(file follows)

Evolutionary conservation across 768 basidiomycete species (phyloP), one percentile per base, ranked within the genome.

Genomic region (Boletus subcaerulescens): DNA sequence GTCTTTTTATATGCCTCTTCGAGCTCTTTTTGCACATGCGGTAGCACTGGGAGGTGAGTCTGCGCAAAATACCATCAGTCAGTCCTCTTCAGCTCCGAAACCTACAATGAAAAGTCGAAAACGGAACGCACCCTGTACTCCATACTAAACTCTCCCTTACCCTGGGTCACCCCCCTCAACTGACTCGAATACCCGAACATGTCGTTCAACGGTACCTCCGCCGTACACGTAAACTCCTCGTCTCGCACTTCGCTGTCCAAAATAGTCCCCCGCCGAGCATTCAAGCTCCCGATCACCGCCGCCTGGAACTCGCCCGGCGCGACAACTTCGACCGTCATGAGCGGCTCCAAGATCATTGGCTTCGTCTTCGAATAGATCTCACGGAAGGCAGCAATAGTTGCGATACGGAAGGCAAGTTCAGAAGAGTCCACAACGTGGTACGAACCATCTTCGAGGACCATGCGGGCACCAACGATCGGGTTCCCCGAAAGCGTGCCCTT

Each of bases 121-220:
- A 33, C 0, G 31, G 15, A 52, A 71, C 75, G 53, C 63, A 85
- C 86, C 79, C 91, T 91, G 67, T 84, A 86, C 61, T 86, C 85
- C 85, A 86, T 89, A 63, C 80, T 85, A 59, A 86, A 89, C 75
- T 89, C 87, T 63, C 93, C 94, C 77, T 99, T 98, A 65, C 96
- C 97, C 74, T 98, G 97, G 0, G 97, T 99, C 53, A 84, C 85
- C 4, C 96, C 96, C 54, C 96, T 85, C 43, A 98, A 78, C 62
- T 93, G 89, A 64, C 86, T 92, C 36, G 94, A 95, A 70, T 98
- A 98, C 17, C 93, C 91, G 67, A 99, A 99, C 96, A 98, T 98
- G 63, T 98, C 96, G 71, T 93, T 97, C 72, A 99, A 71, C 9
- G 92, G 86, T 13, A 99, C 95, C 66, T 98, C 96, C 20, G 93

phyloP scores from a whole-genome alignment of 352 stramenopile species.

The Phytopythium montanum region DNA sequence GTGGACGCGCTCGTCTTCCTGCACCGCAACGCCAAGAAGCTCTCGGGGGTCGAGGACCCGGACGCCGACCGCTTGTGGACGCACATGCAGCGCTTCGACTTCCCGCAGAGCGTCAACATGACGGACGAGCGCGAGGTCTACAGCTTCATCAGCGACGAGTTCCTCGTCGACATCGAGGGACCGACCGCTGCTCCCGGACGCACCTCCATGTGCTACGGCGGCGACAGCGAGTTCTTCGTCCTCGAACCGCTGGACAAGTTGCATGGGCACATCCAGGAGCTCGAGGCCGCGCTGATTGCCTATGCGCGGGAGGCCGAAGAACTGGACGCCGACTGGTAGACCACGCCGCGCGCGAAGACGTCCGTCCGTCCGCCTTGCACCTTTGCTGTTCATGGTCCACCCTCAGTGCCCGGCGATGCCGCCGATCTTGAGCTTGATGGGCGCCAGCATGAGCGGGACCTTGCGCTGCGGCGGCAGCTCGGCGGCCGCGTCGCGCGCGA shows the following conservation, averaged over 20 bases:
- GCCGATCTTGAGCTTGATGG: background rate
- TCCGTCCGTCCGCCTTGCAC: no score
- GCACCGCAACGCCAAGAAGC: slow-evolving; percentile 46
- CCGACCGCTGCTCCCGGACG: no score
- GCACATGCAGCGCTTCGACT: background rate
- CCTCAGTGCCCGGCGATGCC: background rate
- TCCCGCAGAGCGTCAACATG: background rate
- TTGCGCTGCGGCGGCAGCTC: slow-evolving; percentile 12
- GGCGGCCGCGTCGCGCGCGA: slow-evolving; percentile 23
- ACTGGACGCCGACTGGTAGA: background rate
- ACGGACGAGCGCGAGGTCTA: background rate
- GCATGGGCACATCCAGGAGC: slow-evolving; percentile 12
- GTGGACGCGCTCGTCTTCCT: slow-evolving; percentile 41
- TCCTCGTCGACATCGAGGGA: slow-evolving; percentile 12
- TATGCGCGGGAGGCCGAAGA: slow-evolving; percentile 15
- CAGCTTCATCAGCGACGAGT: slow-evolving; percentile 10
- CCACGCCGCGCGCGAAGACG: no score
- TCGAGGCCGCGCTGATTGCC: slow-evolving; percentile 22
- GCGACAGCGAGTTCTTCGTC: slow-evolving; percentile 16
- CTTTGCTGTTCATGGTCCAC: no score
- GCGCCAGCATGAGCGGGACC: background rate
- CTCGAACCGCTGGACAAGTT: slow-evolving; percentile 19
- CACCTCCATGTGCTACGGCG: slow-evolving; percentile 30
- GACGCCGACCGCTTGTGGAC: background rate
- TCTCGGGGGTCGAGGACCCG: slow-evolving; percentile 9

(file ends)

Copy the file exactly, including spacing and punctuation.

Evolutionary conservation across 768 basidiomycete species (phyloP), one percentile per base, ranked within the genome.

Genomic region (Boletus subcaerulescens): DNA sequence GTCTTTTTATATGCCTCTTCGAGCTCTTTTTGCACATGCGGTAGCACTGGGAGGTGAGTCTGCGCAAAATACCATCAGTCAGTCCTCTTCAGCTCCGAAACCTACAATGAAAAGTCGAAAACGGAACGCACCCTGTACTCCATACTAAACTCTCCCTTACCCTGGGTCACCCCCCTCAACTGACTCGAATACCCGAACATGTCGTTCAACGGTACCTCCGCCGTACACGTAAACTCCTCGTCTCGCACTTCGCTGTCCAAAATAGTCCCCCGCCGAGCATTCAAGCTCCCGATCACCGCCGCCTGGAACTCGCCCGGCGCGACAACTTCGACCGTCATGAGCGGCTCCAAGATCATTGGCTTCGTCTTCGAATAGATCTCACGGAAGGCAGCAATAGTTGCGATACGGAAGGCAAGTTCAGAAGAGTCCACAACGTGGTACGAACCATCTTCGAGGACCATGCGGGCACCAACGATCGGGTTCCCCGAAAGCGTGCCCTT

Each of bases 121-220:
- A 33, C 0, G 31, G 15, A 52, A 71, C 75, G 53, C 63, A 85
- C 86, C 79, C 91, T 91, G 67, T 84, A 86, C 61, T 86, C 85
- C 85, A 86, T 89, A 63, C 80, T 85, A 59, A 86, A 89, C 75
- T 89, C 87, T 63, C 93, C 94, C 77, T 99, T 98, A 65, C 96
- C 97, C 74, T 98, G 97, G 0, G 97, T 99, C 53, A 84, C 85
- C 4, C 96, C 96, C 54, C 96, T 85, C 43, A 98, A 78, C 62
- T 93, G 89, A 64, C 86, T 92, C 36, G 94, A 95, A 70, T 98
- A 98, C 17, C 93, C 91, G 67, A 99, A 99, C 96, A 98, T 98
- G 63, T 98, C 96, G 71, T 93, T 97, C 72, A 99, A 71, C 9
- G 92, G 86, T 13, A 99, C 95, C 66, T 98, C 96, C 20, G 93

phyloP scores from a whole-genome alignment of 352 stramenopile species.

The Phytopythium montanum region DNA sequence GTGGACGCGCTCGTCTTCCTGCACCGCAACGCCAAGAAGCTCTCGGGGGTCGAGGACCCGGACGCCGACCGCTTGTGGACGCACATGCAGCGCTTCGACTTCCCGCAGAGCGTCAACATGACGGACGAGCGCGAGGTCTACAGCTTCATCAGCGACGAGTTCCTCGTCGACATCGAGGGACCGACCGCTGCTCCCGGACGCACCTCCATGTGCTACGGCGGCGACAGCGAGTTCTTCGTCCTCGAACCGCTGGACAAGTTGCATGGGCACATCCAGGAGCTCGAGGCCGCGCTGATTGCCTATGCGCGGGAGGCCGAAGAACTGGACGCCGACTGGTAGACCACGCCGCGCGCGAAGACGTCCGTCCGTCCGCCTTGCACCTTTGCTGTTCATGGTCCACCCTCAGTGCCCGGCGATGCCGCCGATCTTGAGCTTGATGGGCGCCAGCATGAGCGGGACCTTGCGCTGCGGCGGCAGCTCGGCGGCCGCGTCGCGCGCGA shows the following conservation, averaged over 20 bases:
- GCCGATCTTGAGCTTGATGG: background rate
- TCCGTCCGTCCGCCTTGCAC: no score
- GCACCGCAACGCCAAGAAGC: slow-evolving; percentile 46
- CCGACCGCTGCTCCCGGACG: no score
- GCACATGCAGCGCTTCGACT: background rate
- CCTCAGTGCCCGGCGATGCC: background rate
- TCCCGCAGAGCGTCAACATG: background rate
- TTGCGCTGCGGCGGCAGCTC: slow-evolving; percentile 12
- GGCGGCCGCGTCGCGCGCGA: slow-evolving; percentile 23
- ACTGGACGCCGACTGGTAGA: background rate
- ACGGACGAGCGCGAGGTCTA: background rate
- GCATGGGCACATCCAGGAGC: slow-evolving; percentile 12
- GTGGACGCGCTCGTCTTCCT: slow-evolving; percentile 41
- TCCTCGTCGACATCGAGGGA: slow-evolving; percentile 12
- TATGCGCGGGAGGCCGAAGA: slow-evolving; percentile 15
- CAGCTTCATCAGCGACGAGT: slow-evolving; percentile 10
- CCACGCCGCGCGCGAAGACG: no score
- TCGAGGCCGCGCTGATTGCC: slow-evolving; percentile 22
- GCGACAGCGAGTTCTTCGTC: slow-evolving; percentile 16
- CTTTGCTGTTCATGGTCCAC: no score
- GCGCCAGCATGAGCGGGACC: background rate
- CTCGAACCGCTGGACAAGTT: slow-evolving; percentile 19
- CACCTCCATGTGCTACGGCG: slow-evolving; percentile 30
- GACGCCGACCGCTTGTGGAC: background rate
- TCTCGGGGGTCGAGGACCCG: slow-evolving; percentile 9